The Women’s Economic Security Act (“Act”) is a major piece of legislation aimed at improving working conditions for women that will have a significant impact on Minnesota businesses. A combination of at least nine different bills, the Act is intended to reduce the gender pay gap and to provide greater workplace protections for pregnant women and nursing mothers, among other things.

Key aspects of the Act include the following:

  1. Adds a protected class under the Minnesota Human Rights  Act, Minn. Stat. Section 363A, et seq. The Act expands the list of protected classes under the Minnesota Human Rights Act to include “familial status.”
  2. Pregnancy and parenting leave under state law is expanded to 12 weeks. The Act doubles allowable unpaid leave under the Minnesota Parental Leave Act and allows employees to use leave for pregnancy-related needs.
  3. Additional protections for pregnant and nursing women. The Act allows employees to bring a civil action to enforce their right to express breast milk during unpaid break times. In addition, employers with at least 22 employees are required to provide reasonable minor accommodations (e.g., water, food, and a stool) or a reasonable, temporary position transfer for pregnant workers.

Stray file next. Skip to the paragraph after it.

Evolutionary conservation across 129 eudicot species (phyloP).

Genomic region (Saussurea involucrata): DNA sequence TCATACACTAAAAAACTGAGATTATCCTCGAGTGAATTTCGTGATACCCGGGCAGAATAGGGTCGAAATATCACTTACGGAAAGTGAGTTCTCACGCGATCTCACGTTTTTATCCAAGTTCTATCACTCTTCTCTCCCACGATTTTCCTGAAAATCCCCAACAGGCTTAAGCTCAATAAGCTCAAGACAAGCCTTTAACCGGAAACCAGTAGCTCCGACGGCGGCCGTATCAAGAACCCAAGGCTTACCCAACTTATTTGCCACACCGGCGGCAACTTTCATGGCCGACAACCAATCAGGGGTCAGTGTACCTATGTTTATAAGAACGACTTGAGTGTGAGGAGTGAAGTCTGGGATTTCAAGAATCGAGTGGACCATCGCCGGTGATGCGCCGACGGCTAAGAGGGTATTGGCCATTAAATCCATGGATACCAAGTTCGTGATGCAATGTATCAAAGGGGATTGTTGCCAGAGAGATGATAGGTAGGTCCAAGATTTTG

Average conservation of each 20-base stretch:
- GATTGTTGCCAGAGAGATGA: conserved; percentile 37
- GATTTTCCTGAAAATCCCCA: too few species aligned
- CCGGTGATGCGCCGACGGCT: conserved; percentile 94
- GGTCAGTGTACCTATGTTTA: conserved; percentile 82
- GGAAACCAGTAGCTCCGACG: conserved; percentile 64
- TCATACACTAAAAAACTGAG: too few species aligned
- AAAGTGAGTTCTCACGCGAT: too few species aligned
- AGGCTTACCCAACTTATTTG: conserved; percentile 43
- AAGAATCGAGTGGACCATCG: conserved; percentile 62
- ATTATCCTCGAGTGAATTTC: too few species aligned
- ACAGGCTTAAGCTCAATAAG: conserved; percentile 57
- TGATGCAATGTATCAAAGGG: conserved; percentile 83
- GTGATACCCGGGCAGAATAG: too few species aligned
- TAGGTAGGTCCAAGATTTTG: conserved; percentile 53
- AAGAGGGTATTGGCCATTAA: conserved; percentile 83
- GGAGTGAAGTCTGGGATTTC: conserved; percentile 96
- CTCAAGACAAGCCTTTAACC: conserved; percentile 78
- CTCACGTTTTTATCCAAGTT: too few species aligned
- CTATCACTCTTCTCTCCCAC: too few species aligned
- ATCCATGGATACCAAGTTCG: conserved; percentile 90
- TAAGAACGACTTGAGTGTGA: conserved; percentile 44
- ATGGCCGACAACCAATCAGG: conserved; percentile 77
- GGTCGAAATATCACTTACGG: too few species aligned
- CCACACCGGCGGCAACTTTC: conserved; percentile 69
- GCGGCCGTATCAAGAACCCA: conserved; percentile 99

4. Wage disclosure protection. The Act creates a new Section 181.172 of the Minnesota Statutes to prohibit an employer from requiring non- disclosure by an employee of his or her wages as   a condition of employment or to take any adverse employment action against an employee for disclosing or discussing the employee’s own wages  or another employee’s wages, which have been disclosed voluntarily. In addition, employers with employee handbooks must include a notice to employees of their rights and remedies.
  5. Expanded allowances for sick leave. The Act allows employees to use existing earned sick leave under certain circumstances related to sexu- al assault, domestic violence, and stalking. It also allows grandparents to use existing earned sick leave to care for an ill or injured grandchild.
  6. Protections imposed for victims of stalking and sexual assault. The Act expands eligibility for unemployment benefits to victims of stalking and sexual assault.
  7. Certification for state contracts. The Act requires businesses with more than 50 employees seeking state contracts worth more than $500,000 to certify their compliance with existing equal pay laws.
  8. Funding for women and  high-wage, high- demand,  non-traditional  jobs  grant  program and to promote women entrepreneurs and women-owned businesses. The Act allocates money to establish a program to increase the number of women in high-wage, high-demand non-traditional  occupations. 

Next Steps

Employers in Minnesota should take the following actions to ensure compliance with the new law: